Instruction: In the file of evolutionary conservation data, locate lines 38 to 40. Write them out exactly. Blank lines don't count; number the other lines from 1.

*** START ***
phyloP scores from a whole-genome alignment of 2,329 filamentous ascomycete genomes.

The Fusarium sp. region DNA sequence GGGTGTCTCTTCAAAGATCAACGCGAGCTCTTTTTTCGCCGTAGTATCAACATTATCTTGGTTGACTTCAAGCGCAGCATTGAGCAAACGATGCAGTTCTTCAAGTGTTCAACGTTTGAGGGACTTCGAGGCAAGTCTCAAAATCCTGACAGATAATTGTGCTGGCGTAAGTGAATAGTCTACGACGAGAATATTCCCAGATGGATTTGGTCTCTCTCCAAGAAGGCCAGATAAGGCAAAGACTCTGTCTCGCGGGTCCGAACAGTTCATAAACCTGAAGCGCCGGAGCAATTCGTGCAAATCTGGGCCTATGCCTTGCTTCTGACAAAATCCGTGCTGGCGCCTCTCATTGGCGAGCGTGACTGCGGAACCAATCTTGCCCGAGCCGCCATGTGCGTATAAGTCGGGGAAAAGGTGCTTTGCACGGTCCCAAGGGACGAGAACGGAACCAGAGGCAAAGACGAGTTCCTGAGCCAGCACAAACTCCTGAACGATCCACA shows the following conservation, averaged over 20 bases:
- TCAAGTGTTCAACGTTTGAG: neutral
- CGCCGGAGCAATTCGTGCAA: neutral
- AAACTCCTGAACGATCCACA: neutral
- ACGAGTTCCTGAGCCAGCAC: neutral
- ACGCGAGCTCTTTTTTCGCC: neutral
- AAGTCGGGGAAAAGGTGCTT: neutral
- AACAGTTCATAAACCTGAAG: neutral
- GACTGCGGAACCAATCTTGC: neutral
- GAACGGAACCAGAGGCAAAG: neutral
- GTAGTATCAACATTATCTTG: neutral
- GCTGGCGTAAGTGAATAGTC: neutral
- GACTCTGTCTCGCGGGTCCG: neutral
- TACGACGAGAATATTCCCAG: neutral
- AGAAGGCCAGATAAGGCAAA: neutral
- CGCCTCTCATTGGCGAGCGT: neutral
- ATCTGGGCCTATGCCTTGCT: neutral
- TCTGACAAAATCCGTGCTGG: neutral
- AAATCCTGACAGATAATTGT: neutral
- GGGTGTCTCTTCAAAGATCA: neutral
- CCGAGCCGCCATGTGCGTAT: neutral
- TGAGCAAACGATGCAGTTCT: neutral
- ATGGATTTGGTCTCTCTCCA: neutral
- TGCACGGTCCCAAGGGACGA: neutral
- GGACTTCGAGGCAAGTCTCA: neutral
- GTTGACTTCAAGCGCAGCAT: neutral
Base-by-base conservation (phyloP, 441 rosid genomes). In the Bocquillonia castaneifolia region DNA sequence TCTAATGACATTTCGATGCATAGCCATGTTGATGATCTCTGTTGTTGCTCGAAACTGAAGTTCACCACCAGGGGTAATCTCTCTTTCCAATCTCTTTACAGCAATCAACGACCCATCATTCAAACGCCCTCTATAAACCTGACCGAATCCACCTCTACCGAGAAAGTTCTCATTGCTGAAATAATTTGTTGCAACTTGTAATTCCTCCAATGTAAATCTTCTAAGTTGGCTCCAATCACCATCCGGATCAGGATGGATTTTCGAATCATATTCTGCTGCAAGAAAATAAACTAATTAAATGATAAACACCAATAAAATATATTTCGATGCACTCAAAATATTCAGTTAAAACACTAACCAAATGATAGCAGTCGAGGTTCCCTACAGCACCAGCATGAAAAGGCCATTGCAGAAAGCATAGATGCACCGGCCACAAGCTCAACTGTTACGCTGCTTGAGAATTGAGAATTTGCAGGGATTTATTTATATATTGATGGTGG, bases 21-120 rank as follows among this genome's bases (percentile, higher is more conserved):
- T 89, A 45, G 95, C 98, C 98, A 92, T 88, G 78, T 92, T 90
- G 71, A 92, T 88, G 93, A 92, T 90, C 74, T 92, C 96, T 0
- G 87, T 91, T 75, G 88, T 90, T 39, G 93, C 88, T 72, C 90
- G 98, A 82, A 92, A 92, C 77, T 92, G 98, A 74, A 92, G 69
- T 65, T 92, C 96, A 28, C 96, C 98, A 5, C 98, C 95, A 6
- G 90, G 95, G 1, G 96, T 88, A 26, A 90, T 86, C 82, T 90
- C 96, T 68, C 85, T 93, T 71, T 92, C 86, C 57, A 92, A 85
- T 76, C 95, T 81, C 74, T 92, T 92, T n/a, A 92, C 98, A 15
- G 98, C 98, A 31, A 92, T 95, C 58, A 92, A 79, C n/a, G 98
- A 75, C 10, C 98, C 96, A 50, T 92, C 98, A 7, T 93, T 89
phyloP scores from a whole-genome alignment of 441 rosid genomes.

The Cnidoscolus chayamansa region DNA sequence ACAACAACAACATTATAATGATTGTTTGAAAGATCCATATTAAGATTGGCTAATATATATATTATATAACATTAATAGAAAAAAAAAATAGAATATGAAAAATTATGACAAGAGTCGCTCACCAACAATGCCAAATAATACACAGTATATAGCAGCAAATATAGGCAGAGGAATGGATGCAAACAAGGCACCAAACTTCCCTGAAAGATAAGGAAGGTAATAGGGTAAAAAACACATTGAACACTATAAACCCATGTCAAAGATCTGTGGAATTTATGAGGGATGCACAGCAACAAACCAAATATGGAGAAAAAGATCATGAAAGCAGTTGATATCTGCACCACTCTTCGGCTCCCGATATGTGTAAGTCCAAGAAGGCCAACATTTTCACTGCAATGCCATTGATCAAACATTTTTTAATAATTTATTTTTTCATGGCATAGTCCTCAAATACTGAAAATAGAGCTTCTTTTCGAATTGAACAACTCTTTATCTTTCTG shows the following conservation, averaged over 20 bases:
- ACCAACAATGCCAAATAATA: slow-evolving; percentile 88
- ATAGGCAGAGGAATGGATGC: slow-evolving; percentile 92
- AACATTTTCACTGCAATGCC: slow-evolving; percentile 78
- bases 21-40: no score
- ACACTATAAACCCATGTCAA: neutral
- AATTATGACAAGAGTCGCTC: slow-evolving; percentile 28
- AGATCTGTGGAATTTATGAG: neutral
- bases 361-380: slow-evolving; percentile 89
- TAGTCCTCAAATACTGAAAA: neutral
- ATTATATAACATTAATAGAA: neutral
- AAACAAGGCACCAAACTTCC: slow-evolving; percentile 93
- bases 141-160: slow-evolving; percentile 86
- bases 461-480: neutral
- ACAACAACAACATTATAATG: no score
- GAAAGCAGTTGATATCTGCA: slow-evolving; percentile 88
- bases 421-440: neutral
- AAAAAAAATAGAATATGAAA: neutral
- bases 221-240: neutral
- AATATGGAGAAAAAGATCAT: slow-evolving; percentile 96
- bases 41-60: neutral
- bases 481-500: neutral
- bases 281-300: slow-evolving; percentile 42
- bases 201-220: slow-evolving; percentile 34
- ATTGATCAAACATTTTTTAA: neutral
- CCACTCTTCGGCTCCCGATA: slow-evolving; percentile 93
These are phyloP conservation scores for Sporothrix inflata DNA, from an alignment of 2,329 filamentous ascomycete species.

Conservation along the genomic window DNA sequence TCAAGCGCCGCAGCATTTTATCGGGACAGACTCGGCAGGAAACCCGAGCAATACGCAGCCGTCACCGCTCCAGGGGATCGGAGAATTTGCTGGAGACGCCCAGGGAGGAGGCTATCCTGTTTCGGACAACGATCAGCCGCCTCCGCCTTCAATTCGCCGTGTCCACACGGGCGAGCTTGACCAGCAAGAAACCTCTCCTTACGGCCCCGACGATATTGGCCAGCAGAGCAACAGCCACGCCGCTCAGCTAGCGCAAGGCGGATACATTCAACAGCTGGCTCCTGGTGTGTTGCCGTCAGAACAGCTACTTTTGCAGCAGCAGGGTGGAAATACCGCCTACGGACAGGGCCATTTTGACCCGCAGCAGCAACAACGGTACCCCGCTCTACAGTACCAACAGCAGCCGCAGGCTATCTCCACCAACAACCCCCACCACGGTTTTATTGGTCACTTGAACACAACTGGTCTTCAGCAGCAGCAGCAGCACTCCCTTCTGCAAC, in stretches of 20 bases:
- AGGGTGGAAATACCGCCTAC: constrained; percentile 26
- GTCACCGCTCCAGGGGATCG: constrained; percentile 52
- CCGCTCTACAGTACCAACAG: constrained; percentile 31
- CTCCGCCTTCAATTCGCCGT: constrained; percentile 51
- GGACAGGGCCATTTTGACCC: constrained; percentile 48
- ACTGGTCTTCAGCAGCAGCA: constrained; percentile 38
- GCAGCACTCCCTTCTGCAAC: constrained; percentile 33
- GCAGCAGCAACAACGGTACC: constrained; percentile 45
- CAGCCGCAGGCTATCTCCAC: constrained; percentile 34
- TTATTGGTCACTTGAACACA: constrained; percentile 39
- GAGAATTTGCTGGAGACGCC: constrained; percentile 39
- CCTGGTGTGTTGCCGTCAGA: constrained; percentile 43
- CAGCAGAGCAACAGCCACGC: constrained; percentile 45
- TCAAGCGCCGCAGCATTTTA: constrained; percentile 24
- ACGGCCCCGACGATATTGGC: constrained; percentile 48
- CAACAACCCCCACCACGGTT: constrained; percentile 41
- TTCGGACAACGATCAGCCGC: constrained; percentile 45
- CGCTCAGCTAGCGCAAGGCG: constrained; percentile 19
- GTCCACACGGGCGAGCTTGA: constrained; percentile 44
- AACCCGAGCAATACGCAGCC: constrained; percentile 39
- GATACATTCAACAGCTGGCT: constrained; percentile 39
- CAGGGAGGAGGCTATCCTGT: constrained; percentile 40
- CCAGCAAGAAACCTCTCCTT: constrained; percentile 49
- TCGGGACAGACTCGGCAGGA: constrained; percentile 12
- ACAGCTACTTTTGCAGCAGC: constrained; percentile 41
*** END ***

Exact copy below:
- A 75, C 10, C 98, C 96, A 50, T 92, C 98, A 7, T 93, T 89
phyloP scores from a whole-genome alignment of 441 rosid genomes.

The Cnidoscolus chayamansa region DNA sequence ACAACAACAACATTATAATGATTGTTTGAAAGATCCATATTAAGATTGGCTAATATATATATTATATAACATTAATAGAAAAAAAAAATAGAATATGAAAAATTATGACAAGAGTCGCTCACCAACAATGCCAAATAATACACAGTATATAGCAGCAAATATAGGCAGAGGAATGGATGCAAACAAGGCACCAAACTTCCCTGAAAGATAAGGAAGGTAATAGGGTAAAAAACACATTGAACACTATAAACCCATGTCAAAGATCTGTGGAATTTATGAGGGATGCACAGCAACAAACCAAATATGGAGAAAAAGATCATGAAAGCAGTTGATATCTGCACCACTCTTCGGCTCCCGATATGTGTAAGTCCAAGAAGGCCAACATTTTCACTGCAATGCCATTGATCAAACATTTTTTAATAATTTATTTTTTCATGGCATAGTCCTCAAATACTGAAAATAGAGCTTCTTTTCGAATTGAACAACTCTTTATCTTTCTG shows the following conservation, averaged over 20 bases: